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Solar Systems Explained..
How it works - a typical system
A solar system comprises of several major components, each critical to its normal function. The infographic below provides some high level detail about these components, and what their role is in the wider solar system.
The solar array - the array captures the suns photons, inducing an electrical potential across the solar cells by leveraging the 'photoelectric' effect - an electrical current starts to flow.
The inverter converts DC electrical energy from the array into AC electrical energy. This is used in our homes and offices and is 'matched' to the grid supply provided by your energy supplier.
The national grid
The solar array
The consumer unit
This is where all of your 'final circuits' terminate to the grid supply - sometimes referred to as the 'fuse board'. We'll need to connect your inverter to this with a new circuit to enable you to export electrical energy and provide constant power to the inverter.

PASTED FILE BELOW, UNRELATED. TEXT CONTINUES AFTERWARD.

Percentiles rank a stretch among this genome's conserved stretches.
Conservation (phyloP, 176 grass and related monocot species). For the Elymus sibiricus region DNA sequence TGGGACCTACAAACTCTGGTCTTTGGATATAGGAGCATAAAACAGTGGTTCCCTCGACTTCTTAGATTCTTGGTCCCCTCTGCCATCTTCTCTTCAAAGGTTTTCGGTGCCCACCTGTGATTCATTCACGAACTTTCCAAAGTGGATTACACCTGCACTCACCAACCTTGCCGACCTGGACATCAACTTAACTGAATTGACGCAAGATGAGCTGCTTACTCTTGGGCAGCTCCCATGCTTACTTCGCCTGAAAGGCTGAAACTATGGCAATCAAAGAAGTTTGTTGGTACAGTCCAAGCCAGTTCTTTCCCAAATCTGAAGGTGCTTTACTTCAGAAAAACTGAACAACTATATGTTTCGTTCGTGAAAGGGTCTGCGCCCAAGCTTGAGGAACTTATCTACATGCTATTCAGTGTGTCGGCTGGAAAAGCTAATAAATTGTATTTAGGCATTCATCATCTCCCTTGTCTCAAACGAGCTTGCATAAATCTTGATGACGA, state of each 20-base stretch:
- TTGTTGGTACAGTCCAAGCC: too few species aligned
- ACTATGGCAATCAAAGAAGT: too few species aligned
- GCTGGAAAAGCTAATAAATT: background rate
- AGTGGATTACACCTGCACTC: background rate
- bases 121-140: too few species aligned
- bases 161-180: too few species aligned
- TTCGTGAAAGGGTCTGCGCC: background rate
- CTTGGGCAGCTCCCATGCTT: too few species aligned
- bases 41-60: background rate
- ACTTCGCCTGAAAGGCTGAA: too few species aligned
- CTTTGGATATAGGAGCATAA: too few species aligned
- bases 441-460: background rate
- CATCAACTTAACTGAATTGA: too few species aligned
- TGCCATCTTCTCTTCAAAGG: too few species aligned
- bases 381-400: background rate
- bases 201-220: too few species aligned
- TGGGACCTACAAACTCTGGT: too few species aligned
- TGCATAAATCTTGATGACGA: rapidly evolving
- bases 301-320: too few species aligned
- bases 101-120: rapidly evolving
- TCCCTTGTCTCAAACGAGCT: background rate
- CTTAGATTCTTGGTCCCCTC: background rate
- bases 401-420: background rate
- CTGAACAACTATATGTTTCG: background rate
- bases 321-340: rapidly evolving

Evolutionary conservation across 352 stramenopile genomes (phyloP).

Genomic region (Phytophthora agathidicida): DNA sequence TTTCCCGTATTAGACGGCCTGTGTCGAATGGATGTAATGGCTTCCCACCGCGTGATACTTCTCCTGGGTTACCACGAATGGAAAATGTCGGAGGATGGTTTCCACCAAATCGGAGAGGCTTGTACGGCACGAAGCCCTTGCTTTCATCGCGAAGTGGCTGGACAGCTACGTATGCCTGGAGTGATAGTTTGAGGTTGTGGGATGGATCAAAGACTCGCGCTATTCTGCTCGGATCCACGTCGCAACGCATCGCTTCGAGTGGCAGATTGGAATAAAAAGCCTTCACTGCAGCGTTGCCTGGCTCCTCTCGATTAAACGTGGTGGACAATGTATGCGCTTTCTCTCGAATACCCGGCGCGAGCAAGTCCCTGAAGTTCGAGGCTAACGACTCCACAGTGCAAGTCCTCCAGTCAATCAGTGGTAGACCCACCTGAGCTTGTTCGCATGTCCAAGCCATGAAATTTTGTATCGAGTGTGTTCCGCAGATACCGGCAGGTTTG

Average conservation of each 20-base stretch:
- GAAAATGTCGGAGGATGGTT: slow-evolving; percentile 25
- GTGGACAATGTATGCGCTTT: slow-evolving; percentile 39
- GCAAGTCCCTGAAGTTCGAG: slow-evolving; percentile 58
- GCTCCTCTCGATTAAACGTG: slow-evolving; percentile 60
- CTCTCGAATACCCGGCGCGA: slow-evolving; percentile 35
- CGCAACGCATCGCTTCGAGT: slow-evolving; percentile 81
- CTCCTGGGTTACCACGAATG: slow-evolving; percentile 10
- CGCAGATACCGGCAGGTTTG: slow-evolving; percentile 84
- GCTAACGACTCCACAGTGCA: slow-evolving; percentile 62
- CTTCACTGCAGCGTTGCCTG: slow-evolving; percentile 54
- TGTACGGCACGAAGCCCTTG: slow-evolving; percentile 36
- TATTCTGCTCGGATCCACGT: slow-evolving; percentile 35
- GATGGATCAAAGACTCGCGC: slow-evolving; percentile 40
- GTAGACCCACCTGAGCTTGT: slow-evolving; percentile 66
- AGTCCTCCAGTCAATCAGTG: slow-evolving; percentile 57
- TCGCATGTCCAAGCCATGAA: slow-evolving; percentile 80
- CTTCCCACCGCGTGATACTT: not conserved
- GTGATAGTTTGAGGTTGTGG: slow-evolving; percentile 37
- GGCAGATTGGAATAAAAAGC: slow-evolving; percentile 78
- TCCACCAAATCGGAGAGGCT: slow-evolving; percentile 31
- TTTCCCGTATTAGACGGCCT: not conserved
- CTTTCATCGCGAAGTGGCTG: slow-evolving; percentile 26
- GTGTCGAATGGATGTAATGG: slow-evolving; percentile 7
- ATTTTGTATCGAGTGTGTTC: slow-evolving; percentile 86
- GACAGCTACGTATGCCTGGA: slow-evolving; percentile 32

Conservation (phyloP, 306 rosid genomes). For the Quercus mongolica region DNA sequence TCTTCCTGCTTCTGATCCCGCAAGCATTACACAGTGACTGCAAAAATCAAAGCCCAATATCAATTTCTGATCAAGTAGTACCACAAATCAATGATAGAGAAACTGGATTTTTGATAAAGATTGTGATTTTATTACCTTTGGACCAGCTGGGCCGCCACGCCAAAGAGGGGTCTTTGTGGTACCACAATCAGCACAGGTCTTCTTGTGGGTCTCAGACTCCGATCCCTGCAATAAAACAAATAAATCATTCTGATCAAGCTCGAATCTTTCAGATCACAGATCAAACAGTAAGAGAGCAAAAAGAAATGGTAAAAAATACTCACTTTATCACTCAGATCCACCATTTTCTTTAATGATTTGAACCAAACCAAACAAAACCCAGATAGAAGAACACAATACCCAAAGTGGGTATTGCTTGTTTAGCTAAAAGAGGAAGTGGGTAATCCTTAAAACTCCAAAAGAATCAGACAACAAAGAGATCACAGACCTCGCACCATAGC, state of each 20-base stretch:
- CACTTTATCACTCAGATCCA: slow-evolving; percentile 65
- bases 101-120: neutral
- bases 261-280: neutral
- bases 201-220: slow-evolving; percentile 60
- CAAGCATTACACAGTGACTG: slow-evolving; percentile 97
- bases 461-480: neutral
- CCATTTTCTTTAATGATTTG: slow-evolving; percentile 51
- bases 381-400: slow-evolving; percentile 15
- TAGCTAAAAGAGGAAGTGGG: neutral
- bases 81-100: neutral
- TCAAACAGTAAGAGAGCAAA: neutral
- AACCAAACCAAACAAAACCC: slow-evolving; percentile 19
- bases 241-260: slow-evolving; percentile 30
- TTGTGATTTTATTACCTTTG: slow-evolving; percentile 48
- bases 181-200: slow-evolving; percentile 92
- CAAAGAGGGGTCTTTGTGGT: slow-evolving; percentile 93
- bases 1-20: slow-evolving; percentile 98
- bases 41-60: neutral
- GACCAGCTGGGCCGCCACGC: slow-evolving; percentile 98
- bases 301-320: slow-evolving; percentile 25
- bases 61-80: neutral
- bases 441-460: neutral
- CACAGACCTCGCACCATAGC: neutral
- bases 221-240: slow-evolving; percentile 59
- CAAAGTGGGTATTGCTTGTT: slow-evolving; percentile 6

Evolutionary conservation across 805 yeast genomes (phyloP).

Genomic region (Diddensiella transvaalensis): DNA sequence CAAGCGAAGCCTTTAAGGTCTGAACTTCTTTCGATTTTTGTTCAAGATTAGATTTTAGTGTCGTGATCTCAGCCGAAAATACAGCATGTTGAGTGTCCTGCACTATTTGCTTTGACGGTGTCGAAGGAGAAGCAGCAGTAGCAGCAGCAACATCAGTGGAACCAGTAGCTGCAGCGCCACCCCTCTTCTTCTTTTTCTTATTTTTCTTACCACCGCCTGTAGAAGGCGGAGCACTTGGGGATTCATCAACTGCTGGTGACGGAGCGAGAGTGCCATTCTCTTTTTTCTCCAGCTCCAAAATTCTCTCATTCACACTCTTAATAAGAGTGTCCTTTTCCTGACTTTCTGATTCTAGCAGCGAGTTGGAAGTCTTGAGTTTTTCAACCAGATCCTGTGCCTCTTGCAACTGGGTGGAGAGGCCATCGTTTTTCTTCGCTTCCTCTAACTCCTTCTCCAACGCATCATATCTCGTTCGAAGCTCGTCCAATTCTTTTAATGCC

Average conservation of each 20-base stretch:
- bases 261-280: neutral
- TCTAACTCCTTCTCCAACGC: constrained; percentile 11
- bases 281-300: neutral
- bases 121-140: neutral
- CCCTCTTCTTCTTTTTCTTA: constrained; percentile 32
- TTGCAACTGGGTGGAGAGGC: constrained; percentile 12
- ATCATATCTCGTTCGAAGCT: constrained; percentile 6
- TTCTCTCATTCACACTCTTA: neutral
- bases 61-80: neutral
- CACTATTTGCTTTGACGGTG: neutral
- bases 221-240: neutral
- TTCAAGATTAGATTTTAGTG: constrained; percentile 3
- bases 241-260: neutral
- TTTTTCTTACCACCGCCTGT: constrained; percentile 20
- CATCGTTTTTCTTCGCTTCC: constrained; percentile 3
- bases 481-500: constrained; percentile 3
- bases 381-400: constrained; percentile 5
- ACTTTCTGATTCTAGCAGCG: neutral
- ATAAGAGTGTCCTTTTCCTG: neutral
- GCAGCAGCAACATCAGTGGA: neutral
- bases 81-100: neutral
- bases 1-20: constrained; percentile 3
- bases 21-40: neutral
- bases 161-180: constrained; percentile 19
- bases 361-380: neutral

The Energy Storage System (ESS)
The ESS (e.g. a battery system) stores electrical energy for a time when you are not producing energy from the solar array, such as in the evening or early in the morning. Installing a battery can save you more money, despite a higher upfront cost.
This is where electrical energy is imported from the grid to service your property. It is also where any excess electrical energy that can't be used is distributed . E.g. if there is no ESS system, or the ESS system is full. A well specified system will reduce your demand considerably and save you money on your bills.
Our sun, the most abundant source of natural energy known to mankind. At ground level, the available photon energy is around 960W per m^2. With an average panel efficiency, this means around 192W per m^2 is up for grabs.
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